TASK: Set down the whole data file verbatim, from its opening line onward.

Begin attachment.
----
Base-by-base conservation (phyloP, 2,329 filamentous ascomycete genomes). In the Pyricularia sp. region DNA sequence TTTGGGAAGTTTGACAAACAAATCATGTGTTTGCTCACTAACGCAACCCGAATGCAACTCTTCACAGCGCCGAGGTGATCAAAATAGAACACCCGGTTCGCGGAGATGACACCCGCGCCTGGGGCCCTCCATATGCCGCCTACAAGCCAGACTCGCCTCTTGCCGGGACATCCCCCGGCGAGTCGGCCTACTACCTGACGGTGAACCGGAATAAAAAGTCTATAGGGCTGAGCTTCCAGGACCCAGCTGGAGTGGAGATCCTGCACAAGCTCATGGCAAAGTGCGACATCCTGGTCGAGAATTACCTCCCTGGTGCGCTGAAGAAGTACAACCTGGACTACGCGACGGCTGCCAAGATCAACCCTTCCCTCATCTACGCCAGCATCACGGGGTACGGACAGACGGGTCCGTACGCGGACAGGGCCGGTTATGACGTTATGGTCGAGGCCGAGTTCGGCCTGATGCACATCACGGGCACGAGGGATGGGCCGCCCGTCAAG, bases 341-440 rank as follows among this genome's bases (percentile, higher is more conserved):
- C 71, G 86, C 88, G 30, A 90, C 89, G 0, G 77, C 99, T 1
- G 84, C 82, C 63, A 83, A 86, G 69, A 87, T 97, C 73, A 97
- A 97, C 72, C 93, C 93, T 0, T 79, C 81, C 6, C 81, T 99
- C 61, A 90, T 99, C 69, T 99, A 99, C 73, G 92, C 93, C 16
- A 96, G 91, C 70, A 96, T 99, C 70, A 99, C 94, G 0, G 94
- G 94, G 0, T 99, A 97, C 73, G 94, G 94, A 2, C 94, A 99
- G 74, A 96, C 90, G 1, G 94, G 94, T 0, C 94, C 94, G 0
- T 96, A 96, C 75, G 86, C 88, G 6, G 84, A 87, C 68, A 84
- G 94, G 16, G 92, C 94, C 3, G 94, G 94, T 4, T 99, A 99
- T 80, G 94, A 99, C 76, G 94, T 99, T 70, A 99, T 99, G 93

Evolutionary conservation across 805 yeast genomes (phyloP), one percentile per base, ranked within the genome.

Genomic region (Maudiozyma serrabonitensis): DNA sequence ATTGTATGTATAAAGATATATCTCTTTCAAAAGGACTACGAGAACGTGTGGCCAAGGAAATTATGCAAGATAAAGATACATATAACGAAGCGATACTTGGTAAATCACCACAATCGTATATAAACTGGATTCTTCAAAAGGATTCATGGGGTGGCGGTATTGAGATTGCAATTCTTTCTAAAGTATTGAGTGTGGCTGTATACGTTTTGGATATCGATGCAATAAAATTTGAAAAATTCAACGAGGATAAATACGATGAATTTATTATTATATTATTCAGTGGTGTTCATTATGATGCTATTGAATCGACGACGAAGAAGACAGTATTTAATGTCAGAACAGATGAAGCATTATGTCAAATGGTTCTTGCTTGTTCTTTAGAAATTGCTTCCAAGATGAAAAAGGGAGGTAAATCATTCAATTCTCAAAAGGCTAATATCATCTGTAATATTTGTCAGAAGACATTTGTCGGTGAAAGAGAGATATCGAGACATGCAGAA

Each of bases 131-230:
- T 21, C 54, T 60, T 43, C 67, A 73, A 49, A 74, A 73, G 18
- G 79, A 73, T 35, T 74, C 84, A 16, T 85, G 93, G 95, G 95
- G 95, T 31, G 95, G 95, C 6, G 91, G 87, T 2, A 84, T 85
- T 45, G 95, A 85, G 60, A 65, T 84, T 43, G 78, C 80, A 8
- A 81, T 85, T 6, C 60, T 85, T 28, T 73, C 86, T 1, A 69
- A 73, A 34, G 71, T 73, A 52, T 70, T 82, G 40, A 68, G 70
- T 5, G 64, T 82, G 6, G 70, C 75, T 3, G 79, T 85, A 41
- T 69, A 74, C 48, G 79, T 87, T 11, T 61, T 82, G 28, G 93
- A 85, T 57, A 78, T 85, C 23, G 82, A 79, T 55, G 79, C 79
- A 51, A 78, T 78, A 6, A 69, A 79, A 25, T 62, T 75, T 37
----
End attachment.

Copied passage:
Base-by-base conservation (phyloP, 2,329 filamentous ascomycete genomes). In the Pyricularia sp. region DNA sequence TTTGGGAAGTTTGACAAACAAATCATGTGTTTGCTCACTAACGCAACCCGAATGCAACTCTTCACAGCGCCGAGGTGATCAAAATAGAACACCCGGTTCGCGGAGATGACACCCGCGCCTGGGGCCCTCCATATGCCGCCTACAAGCCAGACTCGCCTCTTGCCGGGACATCCCCCGGCGAGTCGGCCTACTACCTGACGGTGAACCGGAATAAAAAGTCTATAGGGCTGAGCTTCCAGGACCCAGCTGGAGTGGAGATCCTGCACAAGCTCATGGCAAAGTGCGACATCCTGGTCGAGAATTACCTCCCTGGTGCGCTGAAGAAGTACAACCTGGACTACGCGACGGCTGCCAAGATCAACCCTTCCCTCATCTACGCCAGCATCACGGGGTACGGACAGACGGGTCCGTACGCGGACAGGGCCGGTTATGACGTTATGGTCGAGGCCGAGTTCGGCCTGATGCACATCACGGGCACGAGGGATGGGCCGCCCGTCAAG, bases 341-440 rank as follows among this genome's bases (percentile, higher is more conserved):
- C 71, G 86, C 88, G 30, A 90, C 89, G 0, G 77, C 99, T 1
- G 84, C 82, C 63, A 83, A 86, G 69, A 87, T 97, C 73, A 97
- A 97, C 72, C 93, C 93, T 0, T 79, C 81, C 6, C 81, T 99
- C 61, A 90, T 99, C 69, T 99, A 99, C 73, G 92, C 93, C 16
- A 96, G 91, C 70, A 96, T 99, C 70, A 99, C 94, G 0, G 94
- G 94, G 0, T 99, A 97, C 73, G 94, G 94, A 2, C 94, A 99
- G 74, A 96, C 90, G 1, G 94, G 94, T 0, C 94, C 94, G 0
- T 96, A 96, C 75, G 86, C 88, G 6, G 84, A 87, C 68, A 84
- G 94, G 16, G 92, C 94, C 3, G 94, G 94, T 4, T 99, A 99
- T 80, G 94, A 99, C 76, G 94, T 99, T 70, A 99, T 99, G 93

Evolutionary conservation across 805 yeast genomes (phyloP), one percentile per base, ranked within the genome.

Genomic region (Maudiozyma serrabonitensis): DNA sequence ATTGTATGTATAAAGATATATCTCTTTCAAAAGGACTACGAGAACGTGTGGCCAAGGAAATTATGCAAGATAAAGATACATATAACGAAGCGATACTTGGTAAATCACCACAATCGTATATAAACTGGATTCTTCAAAAGGATTCATGGGGTGGCGGTATTGAGATTGCAATTCTTTCTAAAGTATTGAGTGTGGCTGTATACGTTTTGGATATCGATGCAATAAAATTTGAAAAATTCAACGAGGATAAATACGATGAATTTATTATTATATTATTCAGTGGTGTTCATTATGATGCTATTGAATCGACGACGAAGAAGACAGTATTTAATGTCAGAACAGATGAAGCATTATGTCAAATGGTTCTTGCTTGTTCTTTAGAAATTGCTTCCAAGATGAAAAAGGGAGGTAAATCATTCAATTCTCAAAAGGCTAATATCATCTGTAATATTTGTCAGAAGACATTTGTCGGTGAAAGAGAGATATCGAGACATGCAGAA

Each of bases 131-230:
- T 21, C 54, T 60, T 43, C 67, A 73, A 49, A 74, A 73, G 18
- G 79, A 73, T 35, T 74, C 84, A 16, T 85, G 93, G 95, G 95
- G 95, T 31, G 95, G 95, C 6, G 91, G 87, T 2, A 84, T 85
- T 45, G 95, A 85, G 60, A 65, T 84, T 43, G 78, C 80, A 8
- A 81, T 85, T 6, C 60, T 85, T 28, T 73, C 86, T 1, A 69
- A 73, A 34, G 71, T 73, A 52, T 70, T 82, G 40, A 68, G 70
- T 5, G 64, T 82, G 6, G 70, C 75, T 3, G 79, T 85, A 41
- T 69, A 74, C 48, G 79, T 87, T 11, T 61, T 82, G 28, G 93
- A 85, T 57, A 78, T 85, C 23, G 82, A 79, T 55, G 79, C 79
- A 51, A 78, T 78, A 6, A 69, A 79, A 25, T 62, T 75, T 37